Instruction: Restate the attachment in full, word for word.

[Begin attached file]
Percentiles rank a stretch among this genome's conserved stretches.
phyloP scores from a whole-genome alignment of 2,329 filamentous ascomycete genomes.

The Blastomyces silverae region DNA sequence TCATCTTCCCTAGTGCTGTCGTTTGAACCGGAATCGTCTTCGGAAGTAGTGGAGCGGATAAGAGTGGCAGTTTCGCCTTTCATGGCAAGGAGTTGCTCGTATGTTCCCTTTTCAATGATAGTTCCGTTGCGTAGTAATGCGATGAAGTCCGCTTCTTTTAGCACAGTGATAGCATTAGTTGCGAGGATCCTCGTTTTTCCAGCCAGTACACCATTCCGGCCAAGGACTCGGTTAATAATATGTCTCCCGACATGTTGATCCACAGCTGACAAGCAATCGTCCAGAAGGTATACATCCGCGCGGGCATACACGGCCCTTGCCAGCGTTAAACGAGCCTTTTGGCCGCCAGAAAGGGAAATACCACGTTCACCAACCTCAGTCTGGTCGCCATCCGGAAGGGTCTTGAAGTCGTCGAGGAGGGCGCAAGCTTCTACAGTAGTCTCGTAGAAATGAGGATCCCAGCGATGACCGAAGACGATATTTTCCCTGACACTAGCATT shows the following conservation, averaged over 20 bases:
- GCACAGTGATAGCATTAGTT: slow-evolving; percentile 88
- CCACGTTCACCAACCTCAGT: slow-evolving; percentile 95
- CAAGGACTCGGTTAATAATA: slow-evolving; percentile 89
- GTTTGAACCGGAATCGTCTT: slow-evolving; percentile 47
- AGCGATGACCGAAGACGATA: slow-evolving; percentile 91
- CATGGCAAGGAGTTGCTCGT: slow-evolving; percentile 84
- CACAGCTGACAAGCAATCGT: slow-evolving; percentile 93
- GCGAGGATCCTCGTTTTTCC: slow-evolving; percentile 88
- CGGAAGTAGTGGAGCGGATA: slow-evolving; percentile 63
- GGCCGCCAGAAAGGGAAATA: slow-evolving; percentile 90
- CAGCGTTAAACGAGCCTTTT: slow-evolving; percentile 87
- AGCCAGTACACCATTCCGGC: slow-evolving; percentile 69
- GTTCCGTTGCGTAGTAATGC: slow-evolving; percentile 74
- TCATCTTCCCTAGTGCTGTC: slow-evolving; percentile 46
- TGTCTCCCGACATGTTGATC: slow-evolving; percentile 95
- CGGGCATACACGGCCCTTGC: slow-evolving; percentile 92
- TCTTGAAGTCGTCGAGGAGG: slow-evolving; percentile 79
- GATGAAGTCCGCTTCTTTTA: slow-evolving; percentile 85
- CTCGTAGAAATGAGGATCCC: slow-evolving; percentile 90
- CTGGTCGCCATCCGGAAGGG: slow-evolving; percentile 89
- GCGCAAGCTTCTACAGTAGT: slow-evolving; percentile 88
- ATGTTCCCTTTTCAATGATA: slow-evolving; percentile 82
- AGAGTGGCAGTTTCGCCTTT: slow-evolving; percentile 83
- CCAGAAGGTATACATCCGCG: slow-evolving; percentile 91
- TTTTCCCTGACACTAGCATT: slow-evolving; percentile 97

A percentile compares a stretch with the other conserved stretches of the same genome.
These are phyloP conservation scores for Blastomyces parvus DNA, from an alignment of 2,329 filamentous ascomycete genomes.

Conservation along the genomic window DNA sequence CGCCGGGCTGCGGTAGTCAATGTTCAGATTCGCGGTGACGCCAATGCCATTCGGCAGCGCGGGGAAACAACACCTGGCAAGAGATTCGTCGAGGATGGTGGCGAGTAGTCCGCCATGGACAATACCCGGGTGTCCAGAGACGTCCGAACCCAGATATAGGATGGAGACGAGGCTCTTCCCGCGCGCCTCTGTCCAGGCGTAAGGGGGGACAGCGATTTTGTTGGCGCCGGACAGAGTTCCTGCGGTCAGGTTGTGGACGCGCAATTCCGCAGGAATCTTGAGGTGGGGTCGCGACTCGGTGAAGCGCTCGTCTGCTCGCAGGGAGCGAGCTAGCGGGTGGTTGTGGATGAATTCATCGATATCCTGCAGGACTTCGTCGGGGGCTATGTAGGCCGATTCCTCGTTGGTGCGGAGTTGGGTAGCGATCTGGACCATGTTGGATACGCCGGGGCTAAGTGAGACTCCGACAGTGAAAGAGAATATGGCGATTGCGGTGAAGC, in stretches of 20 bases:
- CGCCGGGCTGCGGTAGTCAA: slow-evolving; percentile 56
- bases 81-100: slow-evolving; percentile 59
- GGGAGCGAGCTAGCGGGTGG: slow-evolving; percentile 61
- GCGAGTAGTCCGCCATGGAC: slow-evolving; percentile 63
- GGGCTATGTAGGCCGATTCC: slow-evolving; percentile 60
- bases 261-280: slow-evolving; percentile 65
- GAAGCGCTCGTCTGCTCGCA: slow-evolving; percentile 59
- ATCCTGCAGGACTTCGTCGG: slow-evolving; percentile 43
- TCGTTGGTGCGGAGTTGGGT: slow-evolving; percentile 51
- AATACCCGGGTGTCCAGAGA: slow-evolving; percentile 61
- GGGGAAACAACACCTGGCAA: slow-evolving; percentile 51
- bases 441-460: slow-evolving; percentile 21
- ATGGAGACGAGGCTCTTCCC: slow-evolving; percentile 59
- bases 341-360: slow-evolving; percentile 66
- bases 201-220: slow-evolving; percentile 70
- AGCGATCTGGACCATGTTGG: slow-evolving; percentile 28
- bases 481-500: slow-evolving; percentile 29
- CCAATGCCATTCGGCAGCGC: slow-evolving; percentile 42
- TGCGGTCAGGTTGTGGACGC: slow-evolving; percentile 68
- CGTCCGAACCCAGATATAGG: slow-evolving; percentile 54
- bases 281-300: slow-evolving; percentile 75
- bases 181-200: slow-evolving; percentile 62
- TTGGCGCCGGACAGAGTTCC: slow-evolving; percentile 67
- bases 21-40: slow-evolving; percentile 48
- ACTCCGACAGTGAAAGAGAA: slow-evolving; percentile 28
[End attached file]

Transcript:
Percentiles rank a stretch among this genome's conserved stretches.
phyloP scores from a whole-genome alignment of 2,329 filamentous ascomycete genomes.

The Blastomyces silverae region DNA sequence TCATCTTCCCTAGTGCTGTCGTTTGAACCGGAATCGTCTTCGGAAGTAGTGGAGCGGATAAGAGTGGCAGTTTCGCCTTTCATGGCAAGGAGTTGCTCGTATGTTCCCTTTTCAATGATAGTTCCGTTGCGTAGTAATGCGATGAAGTCCGCTTCTTTTAGCACAGTGATAGCATTAGTTGCGAGGATCCTCGTTTTTCCAGCCAGTACACCATTCCGGCCAAGGACTCGGTTAATAATATGTCTCCCGACATGTTGATCCACAGCTGACAAGCAATCGTCCAGAAGGTATACATCCGCGCGGGCATACACGGCCCTTGCCAGCGTTAAACGAGCCTTTTGGCCGCCAGAAAGGGAAATACCACGTTCACCAACCTCAGTCTGGTCGCCATCCGGAAGGGTCTTGAAGTCGTCGAGGAGGGCGCAAGCTTCTACAGTAGTCTCGTAGAAATGAGGATCCCAGCGATGACCGAAGACGATATTTTCCCTGACACTAGCATT shows the following conservation, averaged over 20 bases:
- GCACAGTGATAGCATTAGTT: slow-evolving; percentile 88
- CCACGTTCACCAACCTCAGT: slow-evolving; percentile 95
- CAAGGACTCGGTTAATAATA: slow-evolving; percentile 89
- GTTTGAACCGGAATCGTCTT: slow-evolving; percentile 47
- AGCGATGACCGAAGACGATA: slow-evolving; percentile 91
- CATGGCAAGGAGTTGCTCGT: slow-evolving; percentile 84
- CACAGCTGACAAGCAATCGT: slow-evolving; percentile 93
- GCGAGGATCCTCGTTTTTCC: slow-evolving; percentile 88
- CGGAAGTAGTGGAGCGGATA: slow-evolving; percentile 63
- GGCCGCCAGAAAGGGAAATA: slow-evolving; percentile 90
- CAGCGTTAAACGAGCCTTTT: slow-evolving; percentile 87
- AGCCAGTACACCATTCCGGC: slow-evolving; percentile 69
- GTTCCGTTGCGTAGTAATGC: slow-evolving; percentile 74
- TCATCTTCCCTAGTGCTGTC: slow-evolving; percentile 46
- TGTCTCCCGACATGTTGATC: slow-evolving; percentile 95
- CGGGCATACACGGCCCTTGC: slow-evolving; percentile 92
- TCTTGAAGTCGTCGAGGAGG: slow-evolving; percentile 79
- GATGAAGTCCGCTTCTTTTA: slow-evolving; percentile 85
- CTCGTAGAAATGAGGATCCC: slow-evolving; percentile 90
- CTGGTCGCCATCCGGAAGGG: slow-evolving; percentile 89
- GCGCAAGCTTCTACAGTAGT: slow-evolving; percentile 88
- ATGTTCCCTTTTCAATGATA: slow-evolving; percentile 82
- AGAGTGGCAGTTTCGCCTTT: slow-evolving; percentile 83
- CCAGAAGGTATACATCCGCG: slow-evolving; percentile 91
- TTTTCCCTGACACTAGCATT: slow-evolving; percentile 97

A percentile compares a stretch with the other conserved stretches of the same genome.
These are phyloP conservation scores for Blastomyces parvus DNA, from an alignment of 2,329 filamentous ascomycete genomes.

Conservation along the genomic window DNA sequence CGCCGGGCTGCGGTAGTCAATGTTCAGATTCGCGGTGACGCCAATGCCATTCGGCAGCGCGGGGAAACAACACCTGGCAAGAGATTCGTCGAGGATGGTGGCGAGTAGTCCGCCATGGACAATACCCGGGTGTCCAGAGACGTCCGAACCCAGATATAGGATGGAGACGAGGCTCTTCCCGCGCGCCTCTGTCCAGGCGTAAGGGGGGACAGCGATTTTGTTGGCGCCGGACAGAGTTCCTGCGGTCAGGTTGTGGACGCGCAATTCCGCAGGAATCTTGAGGTGGGGTCGCGACTCGGTGAAGCGCTCGTCTGCTCGCAGGGAGCGAGCTAGCGGGTGGTTGTGGATGAATTCATCGATATCCTGCAGGACTTCGTCGGGGGCTATGTAGGCCGATTCCTCGTTGGTGCGGAGTTGGGTAGCGATCTGGACCATGTTGGATACGCCGGGGCTAAGTGAGACTCCGACAGTGAAAGAGAATATGGCGATTGCGGTGAAGC, in stretches of 20 bases:
- CGCCGGGCTGCGGTAGTCAA: slow-evolving; percentile 56
- bases 81-100: slow-evolving; percentile 59
- GGGAGCGAGCTAGCGGGTGG: slow-evolving; percentile 61
- GCGAGTAGTCCGCCATGGAC: slow-evolving; percentile 63
- GGGCTATGTAGGCCGATTCC: slow-evolving; percentile 60
- bases 261-280: slow-evolving; percentile 65
- GAAGCGCTCGTCTGCTCGCA: slow-evolving; percentile 59
- ATCCTGCAGGACTTCGTCGG: slow-evolving; percentile 43
- TCGTTGGTGCGGAGTTGGGT: slow-evolving; percentile 51
- AATACCCGGGTGTCCAGAGA: slow-evolving; percentile 61
- GGGGAAACAACACCTGGCAA: slow-evolving; percentile 51
- bases 441-460: slow-evolving; percentile 21
- ATGGAGACGAGGCTCTTCCC: slow-evolving; percentile 59
- bases 341-360: slow-evolving; percentile 66
- bases 201-220: slow-evolving; percentile 70
- AGCGATCTGGACCATGTTGG: slow-evolving; percentile 28
- bases 481-500: slow-evolving; percentile 29
- CCAATGCCATTCGGCAGCGC: slow-evolving; percentile 42
- TGCGGTCAGGTTGTGGACGC: slow-evolving; percentile 68
- CGTCCGAACCCAGATATAGG: slow-evolving; percentile 54
- bases 281-300: slow-evolving; percentile 75
- bases 181-200: slow-evolving; percentile 62
- TTGGCGCCGGACAGAGTTCC: slow-evolving; percentile 67
- bases 21-40: slow-evolving; percentile 48
- ACTCCGACAGTGAAAGAGAA: slow-evolving; percentile 28